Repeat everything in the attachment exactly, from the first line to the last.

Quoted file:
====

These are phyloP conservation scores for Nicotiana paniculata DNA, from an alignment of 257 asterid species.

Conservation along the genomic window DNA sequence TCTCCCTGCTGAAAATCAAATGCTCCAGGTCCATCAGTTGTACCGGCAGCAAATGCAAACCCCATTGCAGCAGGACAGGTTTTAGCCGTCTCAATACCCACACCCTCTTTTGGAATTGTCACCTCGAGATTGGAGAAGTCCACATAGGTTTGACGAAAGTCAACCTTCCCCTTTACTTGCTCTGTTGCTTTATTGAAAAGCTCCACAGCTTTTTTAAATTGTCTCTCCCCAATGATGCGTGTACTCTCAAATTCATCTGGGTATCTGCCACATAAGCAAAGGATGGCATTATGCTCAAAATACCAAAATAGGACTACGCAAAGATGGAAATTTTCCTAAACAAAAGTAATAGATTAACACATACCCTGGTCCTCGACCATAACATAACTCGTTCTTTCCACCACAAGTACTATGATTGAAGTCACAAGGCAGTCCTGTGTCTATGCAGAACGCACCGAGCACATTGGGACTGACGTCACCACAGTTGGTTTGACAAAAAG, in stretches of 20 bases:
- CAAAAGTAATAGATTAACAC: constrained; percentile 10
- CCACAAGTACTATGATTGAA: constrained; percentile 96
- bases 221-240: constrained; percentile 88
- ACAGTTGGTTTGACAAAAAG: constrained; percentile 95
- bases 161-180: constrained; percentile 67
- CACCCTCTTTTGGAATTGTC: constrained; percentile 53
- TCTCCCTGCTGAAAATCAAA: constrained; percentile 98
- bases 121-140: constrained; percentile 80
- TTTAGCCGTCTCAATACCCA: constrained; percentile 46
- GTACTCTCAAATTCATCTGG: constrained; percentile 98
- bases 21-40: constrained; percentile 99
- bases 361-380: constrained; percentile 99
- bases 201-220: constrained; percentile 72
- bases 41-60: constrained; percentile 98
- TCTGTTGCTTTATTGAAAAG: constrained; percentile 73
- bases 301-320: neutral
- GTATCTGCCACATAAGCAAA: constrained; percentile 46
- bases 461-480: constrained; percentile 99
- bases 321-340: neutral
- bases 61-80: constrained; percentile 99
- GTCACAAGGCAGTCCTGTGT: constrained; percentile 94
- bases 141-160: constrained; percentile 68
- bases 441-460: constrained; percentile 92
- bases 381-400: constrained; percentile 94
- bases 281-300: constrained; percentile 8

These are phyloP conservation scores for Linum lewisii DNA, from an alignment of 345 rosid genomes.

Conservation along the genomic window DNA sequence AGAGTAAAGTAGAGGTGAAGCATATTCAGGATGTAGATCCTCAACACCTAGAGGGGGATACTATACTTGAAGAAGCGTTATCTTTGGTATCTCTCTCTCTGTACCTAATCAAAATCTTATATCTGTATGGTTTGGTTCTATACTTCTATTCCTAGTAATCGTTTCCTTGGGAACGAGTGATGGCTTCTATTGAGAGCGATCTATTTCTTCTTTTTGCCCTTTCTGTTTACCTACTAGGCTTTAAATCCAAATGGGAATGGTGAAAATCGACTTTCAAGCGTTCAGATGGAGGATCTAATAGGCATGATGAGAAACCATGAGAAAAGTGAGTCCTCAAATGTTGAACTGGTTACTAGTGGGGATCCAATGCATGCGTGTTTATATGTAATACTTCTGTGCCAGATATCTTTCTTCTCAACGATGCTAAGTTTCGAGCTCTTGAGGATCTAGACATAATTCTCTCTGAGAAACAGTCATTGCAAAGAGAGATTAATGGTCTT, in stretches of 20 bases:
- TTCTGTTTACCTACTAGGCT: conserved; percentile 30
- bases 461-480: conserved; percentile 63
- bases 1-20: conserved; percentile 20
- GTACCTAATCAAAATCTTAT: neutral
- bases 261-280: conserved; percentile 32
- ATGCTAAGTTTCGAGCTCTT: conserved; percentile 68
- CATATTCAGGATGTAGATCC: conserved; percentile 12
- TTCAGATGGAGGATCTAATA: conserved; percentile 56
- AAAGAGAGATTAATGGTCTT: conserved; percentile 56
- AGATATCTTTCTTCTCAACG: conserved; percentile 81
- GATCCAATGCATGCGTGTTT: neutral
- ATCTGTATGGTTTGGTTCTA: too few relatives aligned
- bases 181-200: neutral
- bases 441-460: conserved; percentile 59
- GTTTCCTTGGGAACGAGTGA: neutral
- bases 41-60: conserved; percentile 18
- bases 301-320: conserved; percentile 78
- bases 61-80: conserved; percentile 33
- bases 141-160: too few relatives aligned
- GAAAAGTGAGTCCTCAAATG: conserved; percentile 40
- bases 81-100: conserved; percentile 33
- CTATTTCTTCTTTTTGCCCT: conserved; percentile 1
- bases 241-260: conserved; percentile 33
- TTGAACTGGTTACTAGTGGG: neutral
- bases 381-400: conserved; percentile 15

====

These are phyloP conservation scores for Nicotiana paniculata DNA, from an alignment of 257 asterid species.

Conservation along the genomic window DNA sequence TCTCCCTGCTGAAAATCAAATGCTCCAGGTCCATCAGTTGTACCGGCAGCAAATGCAAACCCCATTGCAGCAGGACAGGTTTTAGCCGTCTCAATACCCACACCCTCTTTTGGAATTGTCACCTCGAGATTGGAGAAGTCCACATAGGTTTGACGAAAGTCAACCTTCCCCTTTACTTGCTCTGTTGCTTTATTGAAAAGCTCCACAGCTTTTTTAAATTGTCTCTCCCCAATGATGCGTGTACTCTCAAATTCATCTGGGTATCTGCCACATAAGCAAAGGATGGCATTATGCTCAAAATACCAAAATAGGACTACGCAAAGATGGAAATTTTCCTAAACAAAAGTAATAGATTAACACATACCCTGGTCCTCGACCATAACATAACTCGTTCTTTCCACCACAAGTACTATGATTGAAGTCACAAGGCAGTCCTGTGTCTATGCAGAACGCACCGAGCACATTGGGACTGACGTCACCACAGTTGGTTTGACAAAAAG, in stretches of 20 bases:
- CAAAAGTAATAGATTAACAC: constrained; percentile 10
- CCACAAGTACTATGATTGAA: constrained; percentile 96
- bases 221-240: constrained; percentile 88
- ACAGTTGGTTTGACAAAAAG: constrained; percentile 95
- bases 161-180: constrained; percentile 67
- CACCCTCTTTTGGAATTGTC: constrained; percentile 53
- TCTCCCTGCTGAAAATCAAA: constrained; percentile 98
- bases 121-140: constrained; percentile 80
- TTTAGCCGTCTCAATACCCA: constrained; percentile 46
- GTACTCTCAAATTCATCTGG: constrained; percentile 98
- bases 21-40: constrained; percentile 99
- bases 361-380: constrained; percentile 99
- bases 201-220: constrained; percentile 72
- bases 41-60: constrained; percentile 98
- TCTGTTGCTTTATTGAAAAG: constrained; percentile 73
- bases 301-320: neutral
- GTATCTGCCACATAAGCAAA: constrained; percentile 46
- bases 461-480: constrained; percentile 99
- bases 321-340: neutral
- bases 61-80: constrained; percentile 99
- GTCACAAGGCAGTCCTGTGT: constrained; percentile 94
- bases 141-160: constrained; percentile 68
- bases 441-460: constrained; percentile 92
- bases 381-400: constrained; percentile 94
- bases 281-300: constrained; percentile 8

These are phyloP conservation scores for Linum lewisii DNA, from an alignment of 345 rosid genomes.

Conservation along the genomic window DNA sequence AGAGTAAAGTAGAGGTGAAGCATATTCAGGATGTAGATCCTCAACACCTAGAGGGGGATACTATACTTGAAGAAGCGTTATCTTTGGTATCTCTCTCTCTGTACCTAATCAAAATCTTATATCTGTATGGTTTGGTTCTATACTTCTATTCCTAGTAATCGTTTCCTTGGGAACGAGTGATGGCTTCTATTGAGAGCGATCTATTTCTTCTTTTTGCCCTTTCTGTTTACCTACTAGGCTTTAAATCCAAATGGGAATGGTGAAAATCGACTTTCAAGCGTTCAGATGGAGGATCTAATAGGCATGATGAGAAACCATGAGAAAAGTGAGTCCTCAAATGTTGAACTGGTTACTAGTGGGGATCCAATGCATGCGTGTTTATATGTAATACTTCTGTGCCAGATATCTTTCTTCTCAACGATGCTAAGTTTCGAGCTCTTGAGGATCTAGACATAATTCTCTCTGAGAAACAGTCATTGCAAAGAGAGATTAATGGTCTT, in stretches of 20 bases:
- TTCTGTTTACCTACTAGGCT: conserved; percentile 30
- bases 461-480: conserved; percentile 63
- bases 1-20: conserved; percentile 20
- GTACCTAATCAAAATCTTAT: neutral
- bases 261-280: conserved; percentile 32
- ATGCTAAGTTTCGAGCTCTT: conserved; percentile 68
- CATATTCAGGATGTAGATCC: conserved; percentile 12
- TTCAGATGGAGGATCTAATA: conserved; percentile 56
- AAAGAGAGATTAATGGTCTT: conserved; percentile 56
- AGATATCTTTCTTCTCAACG: conserved; percentile 81
- GATCCAATGCATGCGTGTTT: neutral
- ATCTGTATGGTTTGGTTCTA: too few relatives aligned
- bases 181-200: neutral
- bases 441-460: conserved; percentile 59
- GTTTCCTTGGGAACGAGTGA: neutral
- bases 41-60: conserved; percentile 18
- bases 301-320: conserved; percentile 78
- bases 61-80: conserved; percentile 33
- bases 141-160: too few relatives aligned
- GAAAAGTGAGTCCTCAAATG: conserved; percentile 40
- bases 81-100: conserved; percentile 33
- CTATTTCTTCTTTTTGCCCT: conserved; percentile 1
- bases 241-260: conserved; percentile 33
- TTGAACTGGTTACTAGTGGG: neutral
- bases 381-400: conserved; percentile 15